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I'm trying to build a GUI that allows replacement / update of the PostGIS database that holds my OSM extract (which I use for rendering, typical mapnik / tile server arrangement).

I'd like to show the user when the data that is already loaded was "current" to. That is, if my PBF extract (from http://download.geofabrik.de/) "contains all OSM data up to 2016-07-06T19:29:02Z", then I'd like to show the "2016-07-06T19:29:02Z" part in the GUI.

However I don't know how to get that from the database.

From http://wiki.openstreetmap.org/wiki/PBF_Format I see there is a osmosis_replication_timestamp field in the header, but I don't see how to retrieve that with just osm2pgsql.

At this stage, I'm thinking about either to "shell out" to something like osmosis, or trying to parse the HeaderBlock myself. I'd then have to store that (perhaps in the database, perhaps in my local state, perhaps as a file like the mod_tile approach). Both options suffer from lack of integration with the import process (e.g. if someone does a command line import using osm2pgsql, my separate state won't reflect that import), so I end up having to track import date / timestamp pairs. Both osmosis and a parser are pretty heavy for one timestamp...

Is there a way to get the replication timestamp directly from the results of an osm2pgsql import?

  • windows or linux? – kttii Jul 20 '16 at 19:02
  • Windows in this case. Not my preferred tool, but its what the end-users have. – BradHards Jul 20 '16 at 22:07
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Using OSMConvert, the wiki shows how you can extract/display the timestamp from the file header:

osmconvert yourfile.pbf --out-timestamp

This could be included in your update process and piped into the database for your GUI to read later.

you can download it here


Using OSM2PGL, the wiki describes how the timestamp is retrieved with each object by editing the default.style file (or create a new one). A new column is created in the database for the extract. Simply unremark the timestamp at line 78 and use the following command without --hstore and include the style file reference:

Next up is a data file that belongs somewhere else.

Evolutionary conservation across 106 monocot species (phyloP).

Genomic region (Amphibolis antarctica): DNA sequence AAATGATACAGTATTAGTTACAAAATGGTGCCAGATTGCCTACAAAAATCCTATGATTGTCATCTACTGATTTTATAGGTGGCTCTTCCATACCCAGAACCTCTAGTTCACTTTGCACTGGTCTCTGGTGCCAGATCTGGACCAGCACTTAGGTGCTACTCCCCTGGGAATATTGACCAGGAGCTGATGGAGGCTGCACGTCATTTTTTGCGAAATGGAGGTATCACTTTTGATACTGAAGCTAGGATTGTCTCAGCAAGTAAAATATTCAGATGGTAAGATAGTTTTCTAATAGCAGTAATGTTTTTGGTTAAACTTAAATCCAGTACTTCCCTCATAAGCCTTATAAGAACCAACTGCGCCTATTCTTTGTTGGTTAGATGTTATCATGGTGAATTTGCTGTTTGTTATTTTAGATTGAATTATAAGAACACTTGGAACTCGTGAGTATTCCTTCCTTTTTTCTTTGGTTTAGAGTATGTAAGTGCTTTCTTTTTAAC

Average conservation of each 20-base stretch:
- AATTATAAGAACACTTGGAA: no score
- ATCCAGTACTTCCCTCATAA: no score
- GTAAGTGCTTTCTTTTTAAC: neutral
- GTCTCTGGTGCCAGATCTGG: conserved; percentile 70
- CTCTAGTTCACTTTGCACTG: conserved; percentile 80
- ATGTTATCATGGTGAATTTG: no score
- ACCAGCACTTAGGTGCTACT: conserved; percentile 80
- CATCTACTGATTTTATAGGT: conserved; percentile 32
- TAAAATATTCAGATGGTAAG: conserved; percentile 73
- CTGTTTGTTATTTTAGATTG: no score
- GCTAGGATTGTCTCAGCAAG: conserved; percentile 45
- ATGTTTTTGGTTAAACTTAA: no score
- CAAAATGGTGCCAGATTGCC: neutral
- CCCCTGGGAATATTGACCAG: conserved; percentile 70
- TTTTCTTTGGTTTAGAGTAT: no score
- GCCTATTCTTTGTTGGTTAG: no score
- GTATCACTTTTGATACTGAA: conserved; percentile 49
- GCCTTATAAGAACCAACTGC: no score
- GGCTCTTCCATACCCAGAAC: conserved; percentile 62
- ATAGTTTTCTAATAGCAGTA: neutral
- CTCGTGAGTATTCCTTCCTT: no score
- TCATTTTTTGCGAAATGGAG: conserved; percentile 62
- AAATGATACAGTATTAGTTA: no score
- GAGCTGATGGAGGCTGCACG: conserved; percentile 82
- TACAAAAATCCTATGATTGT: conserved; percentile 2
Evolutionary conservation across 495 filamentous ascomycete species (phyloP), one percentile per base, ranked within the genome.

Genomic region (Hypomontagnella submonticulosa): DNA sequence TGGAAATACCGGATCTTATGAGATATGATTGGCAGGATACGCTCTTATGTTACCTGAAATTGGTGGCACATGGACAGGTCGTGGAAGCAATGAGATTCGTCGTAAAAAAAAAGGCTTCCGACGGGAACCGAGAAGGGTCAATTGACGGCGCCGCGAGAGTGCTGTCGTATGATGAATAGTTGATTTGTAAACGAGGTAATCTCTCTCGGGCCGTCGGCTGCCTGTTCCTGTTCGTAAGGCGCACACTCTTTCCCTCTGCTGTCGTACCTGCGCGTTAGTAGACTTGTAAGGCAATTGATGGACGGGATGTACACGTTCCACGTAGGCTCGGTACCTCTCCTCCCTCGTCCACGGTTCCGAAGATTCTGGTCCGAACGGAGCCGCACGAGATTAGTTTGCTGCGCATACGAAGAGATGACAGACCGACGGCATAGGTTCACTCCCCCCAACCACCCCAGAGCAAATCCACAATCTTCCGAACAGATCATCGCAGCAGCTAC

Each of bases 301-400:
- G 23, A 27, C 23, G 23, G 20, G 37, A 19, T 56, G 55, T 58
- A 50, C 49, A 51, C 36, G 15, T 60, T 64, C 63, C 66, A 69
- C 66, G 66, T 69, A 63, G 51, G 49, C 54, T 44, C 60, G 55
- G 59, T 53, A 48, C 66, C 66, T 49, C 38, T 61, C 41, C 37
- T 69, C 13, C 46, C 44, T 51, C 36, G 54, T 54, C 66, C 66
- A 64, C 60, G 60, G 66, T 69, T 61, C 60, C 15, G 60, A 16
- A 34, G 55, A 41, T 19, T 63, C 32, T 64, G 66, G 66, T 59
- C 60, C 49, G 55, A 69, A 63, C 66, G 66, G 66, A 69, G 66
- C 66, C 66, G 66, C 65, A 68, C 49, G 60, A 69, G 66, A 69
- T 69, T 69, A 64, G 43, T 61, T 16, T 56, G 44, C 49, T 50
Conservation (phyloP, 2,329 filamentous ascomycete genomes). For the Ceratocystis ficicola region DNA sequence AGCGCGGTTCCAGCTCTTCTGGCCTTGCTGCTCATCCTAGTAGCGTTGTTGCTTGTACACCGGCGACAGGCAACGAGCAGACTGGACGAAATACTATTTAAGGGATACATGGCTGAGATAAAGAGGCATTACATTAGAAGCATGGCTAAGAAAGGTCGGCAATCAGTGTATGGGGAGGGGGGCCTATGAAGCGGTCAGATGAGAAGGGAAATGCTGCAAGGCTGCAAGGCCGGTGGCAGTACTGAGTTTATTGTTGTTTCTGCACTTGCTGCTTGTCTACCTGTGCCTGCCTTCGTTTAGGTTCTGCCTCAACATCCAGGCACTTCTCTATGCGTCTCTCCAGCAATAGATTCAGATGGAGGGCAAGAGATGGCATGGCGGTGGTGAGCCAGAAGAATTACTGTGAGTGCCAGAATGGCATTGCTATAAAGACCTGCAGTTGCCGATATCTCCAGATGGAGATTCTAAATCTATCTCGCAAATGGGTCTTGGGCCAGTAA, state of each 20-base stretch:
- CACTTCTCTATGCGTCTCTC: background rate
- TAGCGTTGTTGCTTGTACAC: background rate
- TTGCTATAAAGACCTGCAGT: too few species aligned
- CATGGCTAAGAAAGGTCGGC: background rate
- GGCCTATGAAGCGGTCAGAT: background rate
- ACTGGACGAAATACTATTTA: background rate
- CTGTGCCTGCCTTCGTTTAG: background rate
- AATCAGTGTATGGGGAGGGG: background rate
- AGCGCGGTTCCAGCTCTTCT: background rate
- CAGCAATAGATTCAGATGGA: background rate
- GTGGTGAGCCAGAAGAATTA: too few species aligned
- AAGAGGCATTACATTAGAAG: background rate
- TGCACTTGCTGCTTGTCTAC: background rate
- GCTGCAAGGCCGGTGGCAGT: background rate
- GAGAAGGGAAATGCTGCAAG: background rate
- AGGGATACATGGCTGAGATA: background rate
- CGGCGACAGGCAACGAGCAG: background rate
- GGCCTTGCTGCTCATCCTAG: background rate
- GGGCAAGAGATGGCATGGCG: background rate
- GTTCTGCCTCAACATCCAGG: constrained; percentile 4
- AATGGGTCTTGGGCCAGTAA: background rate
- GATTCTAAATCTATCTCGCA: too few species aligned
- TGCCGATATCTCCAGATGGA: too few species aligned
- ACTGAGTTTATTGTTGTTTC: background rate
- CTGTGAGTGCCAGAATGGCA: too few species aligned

osm2pgsql --extra-attributes -S default.style -d databasename yourfile.pbf

You don't have to get that from the database. When you are downloading the PBF you can retrieve the timestamp at that time.

If you are using wget then you can use the -S option (server response) which downloads and produces this result containing the last modified date:

wget response

or access the file system in the programming language of your GUI to get the last modified date:

enter image description here

  • The problem is that there can be some (large) lag from the date that the extract is taken (the up to date in the question), to the date that it ends up on the disk of the system I'm doing the import on. So this won't solve the problem. – BradHards Jul 7 '16 at 20:28
  • @BradHards did you try wget -S ? – kttii Jul 11 '16 at 13:39
  • It does not match. -S preserves file modification date on the server (e.g. 2016-07-11 00:24 fiji-latest.osm.pbf, using UTC TZ), but the web page says all OSM data up to 2016-07-10T19:29:02Z. In any case, I don't have that much control over how the user downloads the data, or copies it (which will also change modification date) before it gets to my application. – BradHards Jul 11 '16 at 21:48
  • @BradHards Updated answer – kttii Jul 20 '16 at 19:20
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    Yes, the wiki states that a timestamp column is created in the database, indicating you would have to process the entire file, whereas OSMConvert will just retrieve the header timestamp, which you could also pipe into the database as a separate command. Updated answer. – kttii Jul 21 '16 at 14:40

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